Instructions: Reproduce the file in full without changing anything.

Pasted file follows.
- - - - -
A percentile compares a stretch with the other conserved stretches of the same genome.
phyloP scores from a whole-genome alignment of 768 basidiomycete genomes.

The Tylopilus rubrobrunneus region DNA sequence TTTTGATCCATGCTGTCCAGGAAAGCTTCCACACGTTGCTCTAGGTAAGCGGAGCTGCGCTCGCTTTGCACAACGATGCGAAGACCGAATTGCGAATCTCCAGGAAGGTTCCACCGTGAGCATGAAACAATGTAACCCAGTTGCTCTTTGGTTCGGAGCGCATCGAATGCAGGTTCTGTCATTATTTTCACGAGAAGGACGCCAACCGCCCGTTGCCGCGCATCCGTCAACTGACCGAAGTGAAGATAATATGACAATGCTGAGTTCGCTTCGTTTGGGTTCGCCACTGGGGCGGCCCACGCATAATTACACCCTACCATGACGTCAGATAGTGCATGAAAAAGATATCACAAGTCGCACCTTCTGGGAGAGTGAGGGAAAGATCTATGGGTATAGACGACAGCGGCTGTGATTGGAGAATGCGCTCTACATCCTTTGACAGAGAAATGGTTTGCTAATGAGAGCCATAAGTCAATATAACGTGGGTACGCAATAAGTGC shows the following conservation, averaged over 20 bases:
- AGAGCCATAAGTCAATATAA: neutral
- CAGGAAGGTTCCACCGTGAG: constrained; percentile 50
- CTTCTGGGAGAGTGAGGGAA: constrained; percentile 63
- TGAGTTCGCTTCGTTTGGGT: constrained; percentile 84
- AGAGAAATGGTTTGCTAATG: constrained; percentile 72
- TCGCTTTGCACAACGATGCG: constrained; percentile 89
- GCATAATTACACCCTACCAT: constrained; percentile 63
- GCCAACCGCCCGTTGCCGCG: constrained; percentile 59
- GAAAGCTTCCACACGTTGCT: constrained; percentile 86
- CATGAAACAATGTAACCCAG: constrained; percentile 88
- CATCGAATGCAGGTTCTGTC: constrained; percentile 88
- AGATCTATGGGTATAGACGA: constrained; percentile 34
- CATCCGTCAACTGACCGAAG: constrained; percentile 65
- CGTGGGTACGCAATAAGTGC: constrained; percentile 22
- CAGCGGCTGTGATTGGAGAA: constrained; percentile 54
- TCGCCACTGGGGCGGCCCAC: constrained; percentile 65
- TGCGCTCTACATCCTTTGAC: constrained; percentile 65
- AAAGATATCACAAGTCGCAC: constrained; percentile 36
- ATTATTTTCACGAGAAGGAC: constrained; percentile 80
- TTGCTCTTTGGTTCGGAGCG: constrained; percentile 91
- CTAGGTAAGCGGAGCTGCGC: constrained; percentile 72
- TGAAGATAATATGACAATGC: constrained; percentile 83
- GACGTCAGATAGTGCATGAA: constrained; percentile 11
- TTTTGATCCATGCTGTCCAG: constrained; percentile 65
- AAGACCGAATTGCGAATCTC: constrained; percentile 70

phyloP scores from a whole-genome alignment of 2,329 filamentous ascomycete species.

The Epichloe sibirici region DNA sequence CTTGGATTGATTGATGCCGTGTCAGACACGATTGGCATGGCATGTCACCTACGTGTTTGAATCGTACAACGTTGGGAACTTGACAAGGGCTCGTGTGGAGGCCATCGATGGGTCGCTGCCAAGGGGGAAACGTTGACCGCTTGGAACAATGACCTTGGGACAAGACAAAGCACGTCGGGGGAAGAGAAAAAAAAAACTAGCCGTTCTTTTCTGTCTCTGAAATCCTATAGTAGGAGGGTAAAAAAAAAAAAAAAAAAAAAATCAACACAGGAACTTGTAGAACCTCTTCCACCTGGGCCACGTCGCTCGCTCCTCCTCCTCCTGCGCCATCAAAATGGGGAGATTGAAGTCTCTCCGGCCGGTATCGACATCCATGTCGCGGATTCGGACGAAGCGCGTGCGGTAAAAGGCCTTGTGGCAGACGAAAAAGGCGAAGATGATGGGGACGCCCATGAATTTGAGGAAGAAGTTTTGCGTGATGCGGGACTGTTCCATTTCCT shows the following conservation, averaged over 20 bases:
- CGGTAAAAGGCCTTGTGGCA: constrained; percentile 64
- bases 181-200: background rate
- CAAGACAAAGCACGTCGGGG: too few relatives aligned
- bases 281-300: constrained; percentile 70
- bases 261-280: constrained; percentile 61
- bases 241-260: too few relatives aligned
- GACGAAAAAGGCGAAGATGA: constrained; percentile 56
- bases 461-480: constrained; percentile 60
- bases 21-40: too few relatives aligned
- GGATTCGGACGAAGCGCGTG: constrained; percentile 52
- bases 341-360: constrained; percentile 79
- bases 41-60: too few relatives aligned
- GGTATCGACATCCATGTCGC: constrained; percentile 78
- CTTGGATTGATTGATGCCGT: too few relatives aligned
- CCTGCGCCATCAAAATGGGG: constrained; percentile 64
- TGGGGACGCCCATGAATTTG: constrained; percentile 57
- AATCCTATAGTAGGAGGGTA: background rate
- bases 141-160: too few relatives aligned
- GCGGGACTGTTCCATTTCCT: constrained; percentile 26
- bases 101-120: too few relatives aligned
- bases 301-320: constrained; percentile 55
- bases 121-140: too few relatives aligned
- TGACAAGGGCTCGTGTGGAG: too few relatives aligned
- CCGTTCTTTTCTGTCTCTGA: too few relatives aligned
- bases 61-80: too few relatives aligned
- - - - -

A percentile compares a stretch with the other conserved stretches of the same genome.
phyloP scores from a whole-genome alignment of 768 basidiomycete genomes.

The Tylopilus rubrobrunneus region DNA sequence TTTTGATCCATGCTGTCCAGGAAAGCTTCCACACGTTGCTCTAGGTAAGCGGAGCTGCGCTCGCTTTGCACAACGATGCGAAGACCGAATTGCGAATCTCCAGGAAGGTTCCACCGTGAGCATGAAACAATGTAACCCAGTTGCTCTTTGGTTCGGAGCGCATCGAATGCAGGTTCTGTCATTATTTTCACGAGAAGGACGCCAACCGCCCGTTGCCGCGCATCCGTCAACTGACCGAAGTGAAGATAATATGACAATGCTGAGTTCGCTTCGTTTGGGTTCGCCACTGGGGCGGCCCACGCATAATTACACCCTACCATGACGTCAGATAGTGCATGAAAAAGATATCACAAGTCGCACCTTCTGGGAGAGTGAGGGAAAGATCTATGGGTATAGACGACAGCGGCTGTGATTGGAGAATGCGCTCTACATCCTTTGACAGAGAAATGGTTTGCTAATGAGAGCCATAAGTCAATATAACGTGGGTACGCAATAAGTGC shows the following conservation, averaged over 20 bases:
- AGAGCCATAAGTCAATATAA: neutral
- CAGGAAGGTTCCACCGTGAG: constrained; percentile 50
- CTTCTGGGAGAGTGAGGGAA: constrained; percentile 63
- TGAGTTCGCTTCGTTTGGGT: constrained; percentile 84
- AGAGAAATGGTTTGCTAATG: constrained; percentile 72
- TCGCTTTGCACAACGATGCG: constrained; percentile 89
- GCATAATTACACCCTACCAT: constrained; percentile 63
- GCCAACCGCCCGTTGCCGCG: constrained; percentile 59
- GAAAGCTTCCACACGTTGCT: constrained; percentile 86
- CATGAAACAATGTAACCCAG: constrained; percentile 88
- CATCGAATGCAGGTTCTGTC: constrained; percentile 88
- AGATCTATGGGTATAGACGA: constrained; percentile 34
- CATCCGTCAACTGACCGAAG: constrained; percentile 65
- CGTGGGTACGCAATAAGTGC: constrained; percentile 22
- CAGCGGCTGTGATTGGAGAA: constrained; percentile 54
- TCGCCACTGGGGCGGCCCAC: constrained; percentile 65
- TGCGCTCTACATCCTTTGAC: constrained; percentile 65
- AAAGATATCACAAGTCGCAC: constrained; percentile 36
- ATTATTTTCACGAGAAGGAC: constrained; percentile 80
- TTGCTCTTTGGTTCGGAGCG: constrained; percentile 91
- CTAGGTAAGCGGAGCTGCGC: constrained; percentile 72
- TGAAGATAATATGACAATGC: constrained; percentile 83
- GACGTCAGATAGTGCATGAA: constrained; percentile 11
- TTTTGATCCATGCTGTCCAG: constrained; percentile 65
- AAGACCGAATTGCGAATCTC: constrained; percentile 70

phyloP scores from a whole-genome alignment of 2,329 filamentous ascomycete species.

The Epichloe sibirici region DNA sequence CTTGGATTGATTGATGCCGTGTCAGACACGATTGGCATGGCATGTCACCTACGTGTTTGAATCGTACAACGTTGGGAACTTGACAAGGGCTCGTGTGGAGGCCATCGATGGGTCGCTGCCAAGGGGGAAACGTTGACCGCTTGGAACAATGACCTTGGGACAAGACAAAGCACGTCGGGGGAAGAGAAAAAAAAAACTAGCCGTTCTTTTCTGTCTCTGAAATCCTATAGTAGGAGGGTAAAAAAAAAAAAAAAAAAAAAATCAACACAGGAACTTGTAGAACCTCTTCCACCTGGGCCACGTCGCTCGCTCCTCCTCCTCCTGCGCCATCAAAATGGGGAGATTGAAGTCTCTCCGGCCGGTATCGACATCCATGTCGCGGATTCGGACGAAGCGCGTGCGGTAAAAGGCCTTGTGGCAGACGAAAAAGGCGAAGATGATGGGGACGCCCATGAATTTGAGGAAGAAGTTTTGCGTGATGCGGGACTGTTCCATTTCCT shows the following conservation, averaged over 20 bases:
- CGGTAAAAGGCCTTGTGGCA: constrained; percentile 64
- bases 181-200: background rate
- CAAGACAAAGCACGTCGGGG: too few relatives aligned
- bases 281-300: constrained; percentile 70
- bases 261-280: constrained; percentile 61
- bases 241-260: too few relatives aligned
- GACGAAAAAGGCGAAGATGA: constrained; percentile 56
- bases 461-480: constrained; percentile 60
- bases 21-40: too few relatives aligned
- GGATTCGGACGAAGCGCGTG: constrained; percentile 52
- bases 341-360: constrained; percentile 79
- bases 41-60: too few relatives aligned
- GGTATCGACATCCATGTCGC: constrained; percentile 78
- CTTGGATTGATTGATGCCGT: too few relatives aligned
- CCTGCGCCATCAAAATGGGG: constrained; percentile 64
- TGGGGACGCCCATGAATTTG: constrained; percentile 57
- AATCCTATAGTAGGAGGGTA: background rate
- bases 141-160: too few relatives aligned
- GCGGGACTGTTCCATTTCCT: constrained; percentile 26
- bases 101-120: too few relatives aligned
- bases 301-320: constrained; percentile 55
- bases 121-140: too few relatives aligned
- TGACAAGGGCTCGTGTGGAG: too few relatives aligned
- CCGTTCTTTTCTGTCTCTGA: too few relatives aligned
- bases 61-80: too few relatives aligned